The SPACEHAB-Oceaneering Space System box, or SHOSS, is a trunk mounted on the ICC. On STS-101, it will contain space-walking tools and logistics items to be transferred and stowed in Unity.

The BioTube Precursor Experiment
The BioTube Precursor Experiment will test newly developed technologies involved in the BioTube magnetic field apparatus, a device for growing seeds in microgravity that will be flown on STS-107. This precursor experiment will evaluate the MFA's water delivery system and seed germination substrates. The flight will also demonstrate seedling growth as a function of temperature in the limited volume of the sealed growth chambers.

Space Experiment Module 6
Ten passive experiments will fly on STS-101 as part of NASA's Space Experiment Module program, which is managed by the Goddard Space Flight Center's Wallops Flight Facility in Virginia. The SEM program is an educational initiative to increase access to space for students in kindergarten through the university level. The experiments are sponsored by students in the United States and Argentina.

Mission to America's Remarkable Schools
This life sciences payload, sponsored by the NASA's Kennedy Space Center, contains 20 experiments from schools across the United States. The projects include seeds of various types reflown from SEEDS I and II as well as regionally important seed varieties such as lettuce and spinach.

Each experiment is placed in a 2-inch-diameter PVC tube inside a Complex Autonomous Payload/Getaway Special canister. The CAP/GAS is positioned in space shuttle cargo bay 13.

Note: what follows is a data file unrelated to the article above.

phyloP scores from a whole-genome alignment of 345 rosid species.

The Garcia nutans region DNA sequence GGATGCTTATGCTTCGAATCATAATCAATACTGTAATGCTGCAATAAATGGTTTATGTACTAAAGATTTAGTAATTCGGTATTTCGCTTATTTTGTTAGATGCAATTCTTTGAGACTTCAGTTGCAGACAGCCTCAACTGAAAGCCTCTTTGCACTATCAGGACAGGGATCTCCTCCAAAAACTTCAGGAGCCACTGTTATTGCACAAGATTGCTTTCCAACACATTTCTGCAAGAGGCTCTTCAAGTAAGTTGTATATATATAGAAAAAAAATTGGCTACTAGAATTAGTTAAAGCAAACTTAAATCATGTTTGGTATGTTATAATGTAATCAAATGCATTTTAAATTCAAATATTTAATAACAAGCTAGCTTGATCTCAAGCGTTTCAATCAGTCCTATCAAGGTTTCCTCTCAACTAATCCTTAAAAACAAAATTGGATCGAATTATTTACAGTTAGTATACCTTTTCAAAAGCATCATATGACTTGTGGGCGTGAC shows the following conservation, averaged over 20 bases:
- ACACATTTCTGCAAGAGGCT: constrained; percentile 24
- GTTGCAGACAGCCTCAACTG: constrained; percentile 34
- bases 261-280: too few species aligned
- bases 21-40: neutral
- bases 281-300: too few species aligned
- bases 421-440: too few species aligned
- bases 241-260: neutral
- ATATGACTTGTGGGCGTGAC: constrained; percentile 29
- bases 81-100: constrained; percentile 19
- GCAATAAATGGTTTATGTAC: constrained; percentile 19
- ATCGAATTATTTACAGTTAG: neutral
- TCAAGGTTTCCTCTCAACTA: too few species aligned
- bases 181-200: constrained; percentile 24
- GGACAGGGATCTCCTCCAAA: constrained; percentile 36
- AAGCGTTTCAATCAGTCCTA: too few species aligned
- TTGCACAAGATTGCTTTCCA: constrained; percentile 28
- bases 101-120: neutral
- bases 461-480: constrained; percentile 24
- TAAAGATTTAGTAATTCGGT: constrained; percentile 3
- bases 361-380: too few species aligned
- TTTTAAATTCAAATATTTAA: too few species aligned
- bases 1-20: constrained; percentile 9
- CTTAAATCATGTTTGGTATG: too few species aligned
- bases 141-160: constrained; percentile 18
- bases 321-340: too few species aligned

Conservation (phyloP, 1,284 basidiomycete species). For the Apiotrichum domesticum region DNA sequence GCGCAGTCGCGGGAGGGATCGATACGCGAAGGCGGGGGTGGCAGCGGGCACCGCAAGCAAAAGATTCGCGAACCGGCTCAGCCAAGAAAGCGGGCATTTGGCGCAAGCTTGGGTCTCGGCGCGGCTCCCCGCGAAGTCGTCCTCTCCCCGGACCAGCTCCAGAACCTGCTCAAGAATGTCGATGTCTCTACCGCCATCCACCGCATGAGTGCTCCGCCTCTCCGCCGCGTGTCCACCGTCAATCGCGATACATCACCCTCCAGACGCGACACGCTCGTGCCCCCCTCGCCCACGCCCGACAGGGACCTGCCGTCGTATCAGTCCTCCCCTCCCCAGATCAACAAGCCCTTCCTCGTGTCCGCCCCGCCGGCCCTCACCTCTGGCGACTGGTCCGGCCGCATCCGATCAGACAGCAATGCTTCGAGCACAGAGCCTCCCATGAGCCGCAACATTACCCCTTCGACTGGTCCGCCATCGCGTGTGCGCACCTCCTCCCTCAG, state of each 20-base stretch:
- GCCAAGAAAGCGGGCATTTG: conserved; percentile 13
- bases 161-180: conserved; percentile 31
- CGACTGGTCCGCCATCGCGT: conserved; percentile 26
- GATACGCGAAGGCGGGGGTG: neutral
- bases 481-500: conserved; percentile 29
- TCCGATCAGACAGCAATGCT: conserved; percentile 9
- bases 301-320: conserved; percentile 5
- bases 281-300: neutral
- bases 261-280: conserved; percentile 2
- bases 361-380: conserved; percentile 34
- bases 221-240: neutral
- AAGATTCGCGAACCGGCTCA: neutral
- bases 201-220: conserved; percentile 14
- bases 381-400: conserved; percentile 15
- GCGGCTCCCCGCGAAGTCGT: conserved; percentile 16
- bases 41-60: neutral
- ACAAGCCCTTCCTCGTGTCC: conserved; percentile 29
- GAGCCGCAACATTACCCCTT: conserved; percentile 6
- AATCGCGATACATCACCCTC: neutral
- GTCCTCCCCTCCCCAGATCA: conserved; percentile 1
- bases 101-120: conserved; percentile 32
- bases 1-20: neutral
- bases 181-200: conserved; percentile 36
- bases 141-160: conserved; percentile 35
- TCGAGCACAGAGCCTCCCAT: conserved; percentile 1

HTD1403 Micro Wireless Instrumentation System (Micro WIS) HEDS Technology Demonstration
HTD1403 will demonstrate the operational utility and functionality of the Micro WIS on orbit, initially in the crew cabin of the shuttle and then on the International Space Station.

The Micro WIS consists of autonomous, tiny sensors for data acquisition. Two versions have been developed -- a sensor/transmitter and a sensor/recorder.

One of the objectives of this HTD is to obtain meaningful real-time measurements for use in the orbiter's environmental control and life support system, or ECLSS, operations. This breakthrough in miniaturization means significant cost, weight and power savings for current and future space vehicles and ground test facilities and should revolutionize system design of future spacecraft.

What is a payload?
IMAGE: Shuttle payload bay
The formal designation as a "payload" indicates that the experiment will be accorded top priority in crew time and energies during the entire flight, along with all other experiments carrying the same "payload" designation.
Atlantis Payload Bay
IMAGE: STS-101 Payload Bay
MPEG Video Format (0.8 M)
Related Links
*STS-101 Shuttle Presskit
*STS-101 Gallery Videos
*STS-101 Gallery Images
*Kennedy Space Center Electronic Photo File
*Goddard Space Flight Center

Curator: Kim Dismukes | Responsible NASA Official: John Ira Petty | Updated: 04/07/2002